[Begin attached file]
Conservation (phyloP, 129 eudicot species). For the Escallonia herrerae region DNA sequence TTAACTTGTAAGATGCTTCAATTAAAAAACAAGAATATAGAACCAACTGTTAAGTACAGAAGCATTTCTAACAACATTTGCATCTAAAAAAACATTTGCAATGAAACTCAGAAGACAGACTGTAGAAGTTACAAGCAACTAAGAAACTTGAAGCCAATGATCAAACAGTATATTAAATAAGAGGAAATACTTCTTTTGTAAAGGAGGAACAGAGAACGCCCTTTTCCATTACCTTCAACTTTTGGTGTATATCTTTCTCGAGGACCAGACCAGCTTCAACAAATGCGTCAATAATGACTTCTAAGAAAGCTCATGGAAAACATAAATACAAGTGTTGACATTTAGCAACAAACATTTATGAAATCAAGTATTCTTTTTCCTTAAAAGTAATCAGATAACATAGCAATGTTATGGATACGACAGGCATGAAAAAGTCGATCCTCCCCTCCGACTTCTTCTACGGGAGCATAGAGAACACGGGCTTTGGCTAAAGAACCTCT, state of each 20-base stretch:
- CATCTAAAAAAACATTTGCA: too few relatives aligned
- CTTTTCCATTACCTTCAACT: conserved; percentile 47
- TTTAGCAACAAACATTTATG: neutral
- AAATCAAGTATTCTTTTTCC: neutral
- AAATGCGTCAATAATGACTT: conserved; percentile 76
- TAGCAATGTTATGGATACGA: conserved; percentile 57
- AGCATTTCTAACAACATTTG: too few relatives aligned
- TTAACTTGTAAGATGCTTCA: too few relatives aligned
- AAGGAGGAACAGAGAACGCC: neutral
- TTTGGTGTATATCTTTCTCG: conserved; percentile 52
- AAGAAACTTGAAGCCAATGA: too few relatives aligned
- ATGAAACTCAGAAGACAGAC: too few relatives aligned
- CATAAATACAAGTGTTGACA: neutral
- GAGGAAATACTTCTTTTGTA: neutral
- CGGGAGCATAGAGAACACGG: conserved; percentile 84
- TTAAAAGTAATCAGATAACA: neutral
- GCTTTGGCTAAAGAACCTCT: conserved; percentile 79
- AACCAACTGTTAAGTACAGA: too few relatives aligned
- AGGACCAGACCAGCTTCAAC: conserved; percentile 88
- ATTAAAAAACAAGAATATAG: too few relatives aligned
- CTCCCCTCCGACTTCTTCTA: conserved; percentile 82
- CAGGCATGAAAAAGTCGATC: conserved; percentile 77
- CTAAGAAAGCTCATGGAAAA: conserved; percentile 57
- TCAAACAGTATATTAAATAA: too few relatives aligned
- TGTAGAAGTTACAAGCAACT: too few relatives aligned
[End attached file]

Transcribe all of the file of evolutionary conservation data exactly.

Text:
Conservation (phyloP, 129 eudicot species). For the Escallonia herrerae region DNA sequence TTAACTTGTAAGATGCTTCAATTAAAAAACAAGAATATAGAACCAACTGTTAAGTACAGAAGCATTTCTAACAACATTTGCATCTAAAAAAACATTTGCAATGAAACTCAGAAGACAGACTGTAGAAGTTACAAGCAACTAAGAAACTTGAAGCCAATGATCAAACAGTATATTAAATAAGAGGAAATACTTCTTTTGTAAAGGAGGAACAGAGAACGCCCTTTTCCATTACCTTCAACTTTTGGTGTATATCTTTCTCGAGGACCAGACCAGCTTCAACAAATGCGTCAATAATGACTTCTAAGAAAGCTCATGGAAAACATAAATACAAGTGTTGACATTTAGCAACAAACATTTATGAAATCAAGTATTCTTTTTCCTTAAAAGTAATCAGATAACATAGCAATGTTATGGATACGACAGGCATGAAAAAGTCGATCCTCCCCTCCGACTTCTTCTACGGGAGCATAGAGAACACGGGCTTTGGCTAAAGAACCTCT, state of each 20-base stretch:
- CATCTAAAAAAACATTTGCA: too few relatives aligned
- CTTTTCCATTACCTTCAACT: conserved; percentile 47
- TTTAGCAACAAACATTTATG: neutral
- AAATCAAGTATTCTTTTTCC: neutral
- AAATGCGTCAATAATGACTT: conserved; percentile 76
- TAGCAATGTTATGGATACGA: conserved; percentile 57
- AGCATTTCTAACAACATTTG: too few relatives aligned
- TTAACTTGTAAGATGCTTCA: too few relatives aligned
- AAGGAGGAACAGAGAACGCC: neutral
- TTTGGTGTATATCTTTCTCG: conserved; percentile 52
- AAGAAACTTGAAGCCAATGA: too few relatives aligned
- ATGAAACTCAGAAGACAGAC: too few relatives aligned
- CATAAATACAAGTGTTGACA: neutral
- GAGGAAATACTTCTTTTGTA: neutral
- CGGGAGCATAGAGAACACGG: conserved; percentile 84
- TTAAAAGTAATCAGATAACA: neutral
- GCTTTGGCTAAAGAACCTCT: conserved; percentile 79
- AACCAACTGTTAAGTACAGA: too few relatives aligned
- AGGACCAGACCAGCTTCAAC: conserved; percentile 88
- ATTAAAAAACAAGAATATAG: too few relatives aligned
- CTCCCCTCCGACTTCTTCTA: conserved; percentile 82
- CAGGCATGAAAAAGTCGATC: conserved; percentile 77
- CTAAGAAAGCTCATGGAAAA: conserved; percentile 57
- TCAAACAGTATATTAAATAA: too few relatives aligned
- TGTAGAAGTTACAAGCAACT: too few relatives aligned